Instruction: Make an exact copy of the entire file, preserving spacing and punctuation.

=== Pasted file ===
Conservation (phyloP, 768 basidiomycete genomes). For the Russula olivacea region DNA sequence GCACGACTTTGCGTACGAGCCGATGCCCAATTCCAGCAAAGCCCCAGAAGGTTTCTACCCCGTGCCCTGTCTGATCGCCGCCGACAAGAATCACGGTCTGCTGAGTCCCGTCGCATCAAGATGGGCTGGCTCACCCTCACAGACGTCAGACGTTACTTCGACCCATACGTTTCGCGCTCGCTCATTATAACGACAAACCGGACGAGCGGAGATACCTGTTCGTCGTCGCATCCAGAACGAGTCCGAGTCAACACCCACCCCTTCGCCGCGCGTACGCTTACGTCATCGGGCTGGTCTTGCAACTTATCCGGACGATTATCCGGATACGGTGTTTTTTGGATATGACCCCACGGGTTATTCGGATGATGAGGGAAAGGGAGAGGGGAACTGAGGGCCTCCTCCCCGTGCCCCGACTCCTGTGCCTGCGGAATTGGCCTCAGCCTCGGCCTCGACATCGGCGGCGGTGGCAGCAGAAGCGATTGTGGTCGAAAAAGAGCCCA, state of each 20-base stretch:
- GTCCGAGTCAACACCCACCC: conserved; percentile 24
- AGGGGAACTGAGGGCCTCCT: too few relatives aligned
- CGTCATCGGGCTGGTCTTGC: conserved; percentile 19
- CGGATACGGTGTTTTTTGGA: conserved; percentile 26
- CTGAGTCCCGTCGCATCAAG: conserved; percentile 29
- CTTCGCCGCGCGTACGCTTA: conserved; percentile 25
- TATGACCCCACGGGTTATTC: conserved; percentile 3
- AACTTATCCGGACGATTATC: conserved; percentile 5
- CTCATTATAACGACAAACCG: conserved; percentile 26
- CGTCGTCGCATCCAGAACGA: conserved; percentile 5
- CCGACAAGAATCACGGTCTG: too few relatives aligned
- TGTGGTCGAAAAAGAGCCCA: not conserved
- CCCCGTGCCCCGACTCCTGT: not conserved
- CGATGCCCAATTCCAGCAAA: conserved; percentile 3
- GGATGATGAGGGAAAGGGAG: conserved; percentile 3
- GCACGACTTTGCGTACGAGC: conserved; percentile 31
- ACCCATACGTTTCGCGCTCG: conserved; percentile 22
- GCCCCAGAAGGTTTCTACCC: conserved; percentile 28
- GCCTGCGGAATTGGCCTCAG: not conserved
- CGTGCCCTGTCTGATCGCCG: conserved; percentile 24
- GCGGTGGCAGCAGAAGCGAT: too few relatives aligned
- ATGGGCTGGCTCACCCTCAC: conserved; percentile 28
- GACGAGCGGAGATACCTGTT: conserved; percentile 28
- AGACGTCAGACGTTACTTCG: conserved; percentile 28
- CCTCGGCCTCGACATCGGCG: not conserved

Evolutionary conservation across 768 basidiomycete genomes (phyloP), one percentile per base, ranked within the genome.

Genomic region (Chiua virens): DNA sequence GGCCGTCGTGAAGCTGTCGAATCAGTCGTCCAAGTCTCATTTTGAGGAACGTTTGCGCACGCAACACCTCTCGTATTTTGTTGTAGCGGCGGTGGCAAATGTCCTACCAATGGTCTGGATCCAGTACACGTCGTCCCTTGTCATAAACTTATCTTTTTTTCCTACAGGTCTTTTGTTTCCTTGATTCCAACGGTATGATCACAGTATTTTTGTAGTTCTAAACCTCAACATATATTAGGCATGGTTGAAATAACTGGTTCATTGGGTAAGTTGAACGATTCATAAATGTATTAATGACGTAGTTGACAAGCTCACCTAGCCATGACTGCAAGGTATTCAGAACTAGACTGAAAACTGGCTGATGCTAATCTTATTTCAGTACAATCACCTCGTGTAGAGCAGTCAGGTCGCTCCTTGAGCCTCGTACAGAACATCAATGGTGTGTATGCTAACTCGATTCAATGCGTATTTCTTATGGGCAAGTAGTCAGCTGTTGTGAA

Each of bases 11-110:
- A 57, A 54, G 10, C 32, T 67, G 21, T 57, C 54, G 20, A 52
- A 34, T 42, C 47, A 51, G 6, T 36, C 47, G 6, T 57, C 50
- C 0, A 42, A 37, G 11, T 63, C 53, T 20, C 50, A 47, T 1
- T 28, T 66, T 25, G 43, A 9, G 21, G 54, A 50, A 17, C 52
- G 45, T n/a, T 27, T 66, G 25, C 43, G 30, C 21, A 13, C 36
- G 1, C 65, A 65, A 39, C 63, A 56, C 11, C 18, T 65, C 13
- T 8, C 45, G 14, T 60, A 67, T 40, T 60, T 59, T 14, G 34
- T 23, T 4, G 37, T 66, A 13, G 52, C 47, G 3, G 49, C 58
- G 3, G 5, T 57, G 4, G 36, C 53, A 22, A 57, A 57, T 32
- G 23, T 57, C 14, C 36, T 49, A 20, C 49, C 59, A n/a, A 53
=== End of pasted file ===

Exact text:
Conservation (phyloP, 768 basidiomycete genomes). For the Russula olivacea region DNA sequence GCACGACTTTGCGTACGAGCCGATGCCCAATTCCAGCAAAGCCCCAGAAGGTTTCTACCCCGTGCCCTGTCTGATCGCCGCCGACAAGAATCACGGTCTGCTGAGTCCCGTCGCATCAAGATGGGCTGGCTCACCCTCACAGACGTCAGACGTTACTTCGACCCATACGTTTCGCGCTCGCTCATTATAACGACAAACCGGACGAGCGGAGATACCTGTTCGTCGTCGCATCCAGAACGAGTCCGAGTCAACACCCACCCCTTCGCCGCGCGTACGCTTACGTCATCGGGCTGGTCTTGCAACTTATCCGGACGATTATCCGGATACGGTGTTTTTTGGATATGACCCCACGGGTTATTCGGATGATGAGGGAAAGGGAGAGGGGAACTGAGGGCCTCCTCCCCGTGCCCCGACTCCTGTGCCTGCGGAATTGGCCTCAGCCTCGGCCTCGACATCGGCGGCGGTGGCAGCAGAAGCGATTGTGGTCGAAAAAGAGCCCA, state of each 20-base stretch:
- GTCCGAGTCAACACCCACCC: conserved; percentile 24
- AGGGGAACTGAGGGCCTCCT: too few relatives aligned
- CGTCATCGGGCTGGTCTTGC: conserved; percentile 19
- CGGATACGGTGTTTTTTGGA: conserved; percentile 26
- CTGAGTCCCGTCGCATCAAG: conserved; percentile 29
- CTTCGCCGCGCGTACGCTTA: conserved; percentile 25
- TATGACCCCACGGGTTATTC: conserved; percentile 3
- AACTTATCCGGACGATTATC: conserved; percentile 5
- CTCATTATAACGACAAACCG: conserved; percentile 26
- CGTCGTCGCATCCAGAACGA: conserved; percentile 5
- CCGACAAGAATCACGGTCTG: too few relatives aligned
- TGTGGTCGAAAAAGAGCCCA: not conserved
- CCCCGTGCCCCGACTCCTGT: not conserved
- CGATGCCCAATTCCAGCAAA: conserved; percentile 3
- GGATGATGAGGGAAAGGGAG: conserved; percentile 3
- GCACGACTTTGCGTACGAGC: conserved; percentile 31
- ACCCATACGTTTCGCGCTCG: conserved; percentile 22
- GCCCCAGAAGGTTTCTACCC: conserved; percentile 28
- GCCTGCGGAATTGGCCTCAG: not conserved
- CGTGCCCTGTCTGATCGCCG: conserved; percentile 24
- GCGGTGGCAGCAGAAGCGAT: too few relatives aligned
- ATGGGCTGGCTCACCCTCAC: conserved; percentile 28
- GACGAGCGGAGATACCTGTT: conserved; percentile 28
- AGACGTCAGACGTTACTTCG: conserved; percentile 28
- CCTCGGCCTCGACATCGGCG: not conserved

Evolutionary conservation across 768 basidiomycete genomes (phyloP), one percentile per base, ranked within the genome.

Genomic region (Chiua virens): DNA sequence GGCCGTCGTGAAGCTGTCGAATCAGTCGTCCAAGTCTCATTTTGAGGAACGTTTGCGCACGCAACACCTCTCGTATTTTGTTGTAGCGGCGGTGGCAAATGTCCTACCAATGGTCTGGATCCAGTACACGTCGTCCCTTGTCATAAACTTATCTTTTTTTCCTACAGGTCTTTTGTTTCCTTGATTCCAACGGTATGATCACAGTATTTTTGTAGTTCTAAACCTCAACATATATTAGGCATGGTTGAAATAACTGGTTCATTGGGTAAGTTGAACGATTCATAAATGTATTAATGACGTAGTTGACAAGCTCACCTAGCCATGACTGCAAGGTATTCAGAACTAGACTGAAAACTGGCTGATGCTAATCTTATTTCAGTACAATCACCTCGTGTAGAGCAGTCAGGTCGCTCCTTGAGCCTCGTACAGAACATCAATGGTGTGTATGCTAACTCGATTCAATGCGTATTTCTTATGGGCAAGTAGTCAGCTGTTGTGAA

Each of bases 11-110:
- A 57, A 54, G 10, C 32, T 67, G 21, T 57, C 54, G 20, A 52
- A 34, T 42, C 47, A 51, G 6, T 36, C 47, G 6, T 57, C 50
- C 0, A 42, A 37, G 11, T 63, C 53, T 20, C 50, A 47, T 1
- T 28, T 66, T 25, G 43, A 9, G 21, G 54, A 50, A 17, C 52
- G 45, T n/a, T 27, T 66, G 25, C 43, G 30, C 21, A 13, C 36
- G 1, C 65, A 65, A 39, C 63, A 56, C 11, C 18, T 65, C 13
- T 8, C 45, G 14, T 60, A 67, T 40, T 60, T 59, T 14, G 34
- T 23, T 4, G 37, T 66, A 13, G 52, C 47, G 3, G 49, C 58
- G 3, G 5, T 57, G 4, G 36, C 53, A 22, A 57, A 57, T 32
- G 23, T 57, C 14, C 36, T 49, A 20, C 49, C 59, A n/a, A 53